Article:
When I assembled my first data science team, the term was barely getting printed in the Harvard Business Review. I had no clue that I was building a team pioneering in Big Data and data science. Now is a good time to reflect on this story that started twelve years ago.
At first, I really wanted to title this article “How I built the perfect data science team (without knowing it).” However, I did not want to give the impression I did not know what I was doing (I think I did). Nevertheless, here is my story…
In 2007, I founded GreenIvory. The idea was to build a toolbox for web marketers. Whether a marketer wanted to automate content distribution, content generation, or measure brand awareness through sentiment analysis, we had a solution (and more!). A little later, the team started working on NLP (natural language processing) and we released a first product, capable of sentiment analysis at scale in early 2011. We solved many technology challenges but let’s focus on the human and organizational aspect.
The “green team” was comprised of a bunch of talented software engineers. Each engineer had its strengths in various key elements of the system: UI, data, crawling, system, ops, and more. We rolled out several projects and products before. It was a working model. However, we did not have the science. We needed someone who could help us infuse the scientific knowledge in the engineering team. That’s where we teamed up with the University of Strasbourg and hired a data scientist (that was not his title back then).
Timeline and business value
Our main issue was the timeline. Or more precisely the lack of alignment between the pace of data science and engineering. At that time, we were already following agile methodologies. As most companies in those days, it was a home-grown version, but it was team-driven and we had a great agile champion. It was working smoothly.
Each sprint was delivering business value and we frequently updated our artefacts in production. The challenge was to incorporate the work of the scientist in an engineering organization.
It came down to integrating him directly in the development team. I wanted him to act as a lighthouse. It was not easy. There was a bit of a culture clash. The engineers did not get why it took so much time to get something and why it was so rough in the making. On his side, the scientist could not understand why his experiments, although successful on his Mac, would not scale when we would throw millions of sentences at his algorithms.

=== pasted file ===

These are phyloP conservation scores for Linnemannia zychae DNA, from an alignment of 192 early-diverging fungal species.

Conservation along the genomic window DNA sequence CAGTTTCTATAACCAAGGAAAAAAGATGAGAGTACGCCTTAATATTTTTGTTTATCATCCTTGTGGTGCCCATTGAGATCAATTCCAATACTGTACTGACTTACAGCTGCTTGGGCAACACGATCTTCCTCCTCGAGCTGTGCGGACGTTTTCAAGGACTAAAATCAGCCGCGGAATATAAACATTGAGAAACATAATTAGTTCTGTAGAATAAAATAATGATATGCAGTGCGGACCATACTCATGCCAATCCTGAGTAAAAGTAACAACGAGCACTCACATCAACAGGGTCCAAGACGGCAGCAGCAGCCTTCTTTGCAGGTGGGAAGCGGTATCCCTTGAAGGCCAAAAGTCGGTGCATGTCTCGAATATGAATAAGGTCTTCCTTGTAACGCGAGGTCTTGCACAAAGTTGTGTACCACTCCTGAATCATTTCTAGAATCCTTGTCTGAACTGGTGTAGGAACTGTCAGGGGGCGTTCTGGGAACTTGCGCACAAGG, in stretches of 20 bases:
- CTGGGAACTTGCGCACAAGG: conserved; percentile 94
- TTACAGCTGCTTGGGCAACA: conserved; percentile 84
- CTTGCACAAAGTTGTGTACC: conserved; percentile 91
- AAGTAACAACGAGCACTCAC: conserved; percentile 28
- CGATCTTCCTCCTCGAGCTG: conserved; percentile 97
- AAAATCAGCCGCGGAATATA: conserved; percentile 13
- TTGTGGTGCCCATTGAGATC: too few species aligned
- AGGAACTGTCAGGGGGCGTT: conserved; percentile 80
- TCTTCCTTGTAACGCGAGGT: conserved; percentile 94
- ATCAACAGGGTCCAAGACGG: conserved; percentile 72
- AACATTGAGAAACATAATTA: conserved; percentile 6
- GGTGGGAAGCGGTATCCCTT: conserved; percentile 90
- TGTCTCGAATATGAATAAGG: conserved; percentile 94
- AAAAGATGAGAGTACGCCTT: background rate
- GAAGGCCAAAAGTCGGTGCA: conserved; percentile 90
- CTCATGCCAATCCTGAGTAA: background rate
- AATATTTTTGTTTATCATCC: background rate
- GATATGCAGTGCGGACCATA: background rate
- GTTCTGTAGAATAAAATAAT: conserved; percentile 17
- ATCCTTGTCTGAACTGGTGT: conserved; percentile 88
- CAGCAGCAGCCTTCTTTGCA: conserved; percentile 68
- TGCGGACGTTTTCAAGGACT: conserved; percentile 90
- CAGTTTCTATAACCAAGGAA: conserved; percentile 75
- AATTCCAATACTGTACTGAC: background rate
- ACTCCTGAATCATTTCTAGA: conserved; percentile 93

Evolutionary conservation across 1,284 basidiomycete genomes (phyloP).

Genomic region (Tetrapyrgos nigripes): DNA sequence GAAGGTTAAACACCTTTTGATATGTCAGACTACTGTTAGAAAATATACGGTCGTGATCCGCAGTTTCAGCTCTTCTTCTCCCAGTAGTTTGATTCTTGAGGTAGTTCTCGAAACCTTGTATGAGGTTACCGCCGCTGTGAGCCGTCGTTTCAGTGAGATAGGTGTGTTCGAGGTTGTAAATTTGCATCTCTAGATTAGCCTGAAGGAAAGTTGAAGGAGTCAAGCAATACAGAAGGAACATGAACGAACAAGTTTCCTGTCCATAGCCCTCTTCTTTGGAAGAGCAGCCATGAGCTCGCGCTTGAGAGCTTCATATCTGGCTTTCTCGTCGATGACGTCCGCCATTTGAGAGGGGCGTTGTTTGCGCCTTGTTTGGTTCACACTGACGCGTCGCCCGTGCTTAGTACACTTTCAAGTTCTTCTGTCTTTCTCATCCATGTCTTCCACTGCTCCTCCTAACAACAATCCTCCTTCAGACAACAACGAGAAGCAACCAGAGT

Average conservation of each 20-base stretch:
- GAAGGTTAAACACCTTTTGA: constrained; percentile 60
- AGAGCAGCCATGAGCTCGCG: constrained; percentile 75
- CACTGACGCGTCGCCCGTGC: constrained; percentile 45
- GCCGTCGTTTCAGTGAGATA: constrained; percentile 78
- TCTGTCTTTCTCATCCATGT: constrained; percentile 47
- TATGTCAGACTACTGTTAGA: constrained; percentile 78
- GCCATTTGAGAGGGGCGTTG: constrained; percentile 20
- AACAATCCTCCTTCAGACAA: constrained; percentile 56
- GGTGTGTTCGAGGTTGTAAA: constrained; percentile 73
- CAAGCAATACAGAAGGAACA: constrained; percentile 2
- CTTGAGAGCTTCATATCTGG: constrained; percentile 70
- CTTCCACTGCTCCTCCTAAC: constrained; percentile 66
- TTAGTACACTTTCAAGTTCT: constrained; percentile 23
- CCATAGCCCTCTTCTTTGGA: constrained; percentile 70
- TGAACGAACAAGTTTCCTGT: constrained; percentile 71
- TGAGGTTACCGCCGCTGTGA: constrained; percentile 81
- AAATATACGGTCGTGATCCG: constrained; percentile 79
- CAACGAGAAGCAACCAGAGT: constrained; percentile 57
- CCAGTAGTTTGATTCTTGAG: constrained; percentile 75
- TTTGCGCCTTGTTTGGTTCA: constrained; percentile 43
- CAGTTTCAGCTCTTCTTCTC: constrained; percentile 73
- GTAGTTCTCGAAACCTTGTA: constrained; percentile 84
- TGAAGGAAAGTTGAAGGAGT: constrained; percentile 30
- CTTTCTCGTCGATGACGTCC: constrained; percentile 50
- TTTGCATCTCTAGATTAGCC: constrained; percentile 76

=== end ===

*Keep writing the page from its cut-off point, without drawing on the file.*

Finally, after numerous sessions of pair programming, discussions, and building a stronger team spirit, we were able to leverage the science in our product.
More recently, I have experienced a different organization, where data scientists were parked in a silo. The idea was to deliver the science almost as a consumer-ready product to business analysts and users.
Don’t get me wrong, they were able to deliver, but the silo remained the silo. The knowledge and intelligence built by the team was not transpiring to the rest of the organization.
A side effect was that the team was growing, eventually merged with another team… and you know what happened: they needed more pizzas. And when you need more pizza, productivity goes down. If it’s not in the original Agile Manifesto, it must definitely be in its first amendment.
Twelve years in the making of a data science team
More recently, I attended an inspiring talk by Stacey Ronaghan at Think 2019. Ronaghan is a data scientist, part of IBM. She was summarizing her experience as a data scientist, part of a team. This is when I realized that, twelve years ago, we were not that far off.
She defined the team as a key driver for AI success. The teams she worked with have various roles around the data scientist, like an executive sponsor, a database administrator (those darn data!), a business analyst, a project manager (in 2019, we call them scrum master), SME (subject matter expert), solution architect, software engineer, designer, and design thinking practitioner. So yes, it is a very eclectic and cross functional team. Like a software engineering team.
The delivery is based on the value it brings to the organization. The team is not living in isolation lab or remote comfy cocoon where they just study for the art of studying. They deliver. They solve problems.
And solving problems help them bring business value. Like an agile team. Her team works in an agile way. Achieving two weeks sprint is also possible.
Like in a software product organization, her team goes through building an MVP (minimum viable product). That’s where her customers can takeover.
Each stakeholder has a role. The scientists can define a vision, craft a conceptual idea, find the right algorithms. The engineers can then “take it home” and transform the idea into production code in their toolbox or platform. Finally, the application developers can combine the science, now industrialized in the platform, to a build a great product. This is what I call the industrialization of data science.
After these experiences, and being able to confront some ideas and part of those experiences with others, here are my conclusions (so far):
- A data science team is not very different than a software engineering team.
- Expectations are different, as the experimental part of it is more important.
- Standard software methodology (agile, SAFe…) can apply but it is more challenging on the research part.
- As TDD is becoming a standard, Test Driven Data Science is not there yet.
- There are new challenges like bias, but couldn’t that be part of the QA?
- Governance of models is also a challenge that did not exist before.